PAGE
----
Green tea can be used as an aid for weight loss. In addition, it is a relatively healthy and safe drink; it lowers the risk of cancer, heart disease, and stroke. Moreover, its high antioxidant levels make it a potent anti-inflammatory agent that slows ageing.
Green tea’s health benefits may contribute to weight loss because green tea speeds up your metabolism. A higher resting metabolic rate means you’ll burn more calories each day.
A review of 12 studies revealed that green tea improves weight loss and maintenance when taken as a drink or supplement. The effects are modest but present. At a minimum, adding green tea to your weight-loss plan is unlikely to cause harm and could provide additional benefits.
The amount of antioxidants in green tea is so high that even steeped, over-brewed tea may provide some antioxidant benefits. However, taking more than 200 mg of green tea extract per day can add up to many antioxidants and compromise your immune system.
Tea is a diuretic, which means it causes the body to lose water through increased urination. So if you use green tea for weight loss, drink plenty of water to avoid dehydration. And don’t rely on this tea as your primary source of fluid – aim for eight glasses of water a day.
There is little scientific evidence that “tea blends” and most store-bought tea bags provide the same benefit as loose green tea leaves. Steeping your own tea with loose-leaf green tea allows you to easily control the strength of your tea and avoid those pesky endings with too many eps. Be sure to follow the directions listed on your chosen green tea product for the best results.
The compounds in green tea that have been shown to boost metabolism are called catechins, and they’re found primarily in the leaves. So products that are labelled “green tea extract” may not contain what you’re looking for.
Other parts of the plant, such as stems and roots, might also be used to produce extracts that contain other substances. For instance, stems and roots are used to make black tea.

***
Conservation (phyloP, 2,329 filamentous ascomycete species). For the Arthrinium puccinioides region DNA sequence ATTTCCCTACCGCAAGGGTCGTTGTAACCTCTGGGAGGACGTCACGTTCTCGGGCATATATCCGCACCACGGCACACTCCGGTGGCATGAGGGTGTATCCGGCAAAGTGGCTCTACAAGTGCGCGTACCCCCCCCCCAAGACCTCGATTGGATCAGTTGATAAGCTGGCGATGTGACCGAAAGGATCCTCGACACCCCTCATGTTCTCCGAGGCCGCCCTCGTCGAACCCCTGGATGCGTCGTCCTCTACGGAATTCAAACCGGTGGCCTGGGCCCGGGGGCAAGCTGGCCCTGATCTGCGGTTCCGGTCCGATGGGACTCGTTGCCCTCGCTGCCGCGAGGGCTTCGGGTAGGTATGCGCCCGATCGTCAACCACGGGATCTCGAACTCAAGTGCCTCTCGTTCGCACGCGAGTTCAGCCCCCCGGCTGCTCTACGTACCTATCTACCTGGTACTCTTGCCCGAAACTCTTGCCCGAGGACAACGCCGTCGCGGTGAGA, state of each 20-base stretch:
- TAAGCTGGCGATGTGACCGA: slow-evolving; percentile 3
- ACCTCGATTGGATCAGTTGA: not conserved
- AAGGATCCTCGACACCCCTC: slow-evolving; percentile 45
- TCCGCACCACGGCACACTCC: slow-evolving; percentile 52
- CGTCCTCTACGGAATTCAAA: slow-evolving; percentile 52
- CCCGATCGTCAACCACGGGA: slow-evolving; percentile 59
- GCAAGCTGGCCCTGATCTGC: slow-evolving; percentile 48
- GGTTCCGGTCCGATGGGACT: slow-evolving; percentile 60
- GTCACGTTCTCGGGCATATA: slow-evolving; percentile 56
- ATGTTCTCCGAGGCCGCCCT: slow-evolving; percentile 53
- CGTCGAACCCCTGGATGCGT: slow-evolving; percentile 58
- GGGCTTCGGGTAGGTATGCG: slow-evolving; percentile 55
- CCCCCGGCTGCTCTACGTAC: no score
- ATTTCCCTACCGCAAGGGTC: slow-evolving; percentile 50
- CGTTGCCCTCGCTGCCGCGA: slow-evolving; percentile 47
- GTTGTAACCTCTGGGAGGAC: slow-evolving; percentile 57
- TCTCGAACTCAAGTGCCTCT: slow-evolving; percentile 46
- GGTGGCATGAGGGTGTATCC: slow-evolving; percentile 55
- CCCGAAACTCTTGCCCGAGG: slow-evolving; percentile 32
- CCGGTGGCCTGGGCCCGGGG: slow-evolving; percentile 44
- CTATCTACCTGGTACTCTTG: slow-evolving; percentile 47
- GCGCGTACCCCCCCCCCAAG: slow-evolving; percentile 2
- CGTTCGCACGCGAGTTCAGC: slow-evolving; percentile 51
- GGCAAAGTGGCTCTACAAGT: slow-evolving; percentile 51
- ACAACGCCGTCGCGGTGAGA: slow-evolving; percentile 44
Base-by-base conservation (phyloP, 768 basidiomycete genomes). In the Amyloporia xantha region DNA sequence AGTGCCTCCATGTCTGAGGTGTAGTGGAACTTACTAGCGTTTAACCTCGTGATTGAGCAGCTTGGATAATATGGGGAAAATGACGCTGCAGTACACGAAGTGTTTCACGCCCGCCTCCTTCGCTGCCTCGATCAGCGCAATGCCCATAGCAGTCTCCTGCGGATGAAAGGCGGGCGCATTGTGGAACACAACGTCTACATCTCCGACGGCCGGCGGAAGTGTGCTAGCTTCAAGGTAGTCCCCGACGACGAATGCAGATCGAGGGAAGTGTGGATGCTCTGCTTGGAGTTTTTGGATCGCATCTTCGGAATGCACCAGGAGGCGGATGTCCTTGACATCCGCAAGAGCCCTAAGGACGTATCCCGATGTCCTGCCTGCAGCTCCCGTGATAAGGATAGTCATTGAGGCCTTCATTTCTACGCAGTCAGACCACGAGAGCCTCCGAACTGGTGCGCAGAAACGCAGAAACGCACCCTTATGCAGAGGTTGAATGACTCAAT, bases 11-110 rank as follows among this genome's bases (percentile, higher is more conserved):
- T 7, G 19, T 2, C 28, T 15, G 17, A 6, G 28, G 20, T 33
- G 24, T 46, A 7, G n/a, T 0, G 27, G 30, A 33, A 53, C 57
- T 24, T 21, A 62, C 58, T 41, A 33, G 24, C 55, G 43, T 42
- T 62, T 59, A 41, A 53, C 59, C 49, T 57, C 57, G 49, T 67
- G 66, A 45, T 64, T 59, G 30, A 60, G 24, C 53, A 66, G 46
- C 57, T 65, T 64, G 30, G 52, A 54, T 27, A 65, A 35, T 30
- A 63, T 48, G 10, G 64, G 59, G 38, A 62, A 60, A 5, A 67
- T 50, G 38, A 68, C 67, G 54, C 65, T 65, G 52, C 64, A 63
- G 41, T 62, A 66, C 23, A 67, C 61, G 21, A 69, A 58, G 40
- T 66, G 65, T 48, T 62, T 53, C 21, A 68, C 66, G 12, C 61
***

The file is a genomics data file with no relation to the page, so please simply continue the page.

Green tea might make it easier for your body to absorb iron. Drinking green tea with food, however, could interfere with the absorption of non-heme iron. A study published in the March 2007 issue of “The Journal of Nutrition” discovered that adding milk to green tea reduced its ability to boost significantly plasma levels of EGCG. By leaving out the milk, you can hopefully maximize the green tea’s fat-burning potential.
Green tea is unlikely to cause serious side effects when taken in safe doses, but it might interact with certain medications and supplements. Before adding green tea to your diet, consult with your doctor for guidance.
Yes, Some of the studies say it does. For example, a study published in 2010 investigated whether or not there was a difference between decaffeinated green tea and flavoured green tea on weight loss. Over an 8-week study period, participants were randomly assigned to receive either decaf green tea, non-decaf green tea, decaf fruit-flavoured green tea, or no treatment. There were 31 participants in each group, and they were evaluated for weight, body fat, and waist circumference at the beginning, four weeks, and eight weeks after starting treatment.
Results showed that both decaf and flavoured green tea reduced overall weight, BMI (body mass index), total cholesterol, LDL (low-density lipoprotein or “bad cholesterol”), triglycerides, blood pressure, and waist circumference. In the group that drank decaffeinated green tea, LDL levels dropped significantly. No significant changes occurred in any of the groups concerning dietary intake, physical activity or supplement use during the eight weeks.
Yes, green tea is a perfect option for an early morning drink. It has many health benefits apart from weight loss. For instance, it helps you wake up and cleanse your body from all the last night’s accumulated toxins.
Green tea is known to have anti-inflammatory properties, so it can help reverse diabetes through its antioxidant properties and by preventing oxidative stress-induced insulin resistance.
Green tea is safe to use during pregnancy without any side effects. It has been used for centuries in traditional medicine as a herbal remedy throughout the world. It has excellent antioxidant properties that help combat free radicals and prevents severe health conditions such as cancer, cardiovascular diseases, and diabetes. In fact, green tea is thought to be one of the healthiest beverages on earth.
Green tea can help you to lose weight, but not without some changes to your diet and exercise habits. The most common way to drink green tea is as a hot beverage, but it can also be found in pill form. Any form of the beverage should be used according to package directions for best results. In order for green tea to work its magic, it should be incorporated into a healthy lifestyle.
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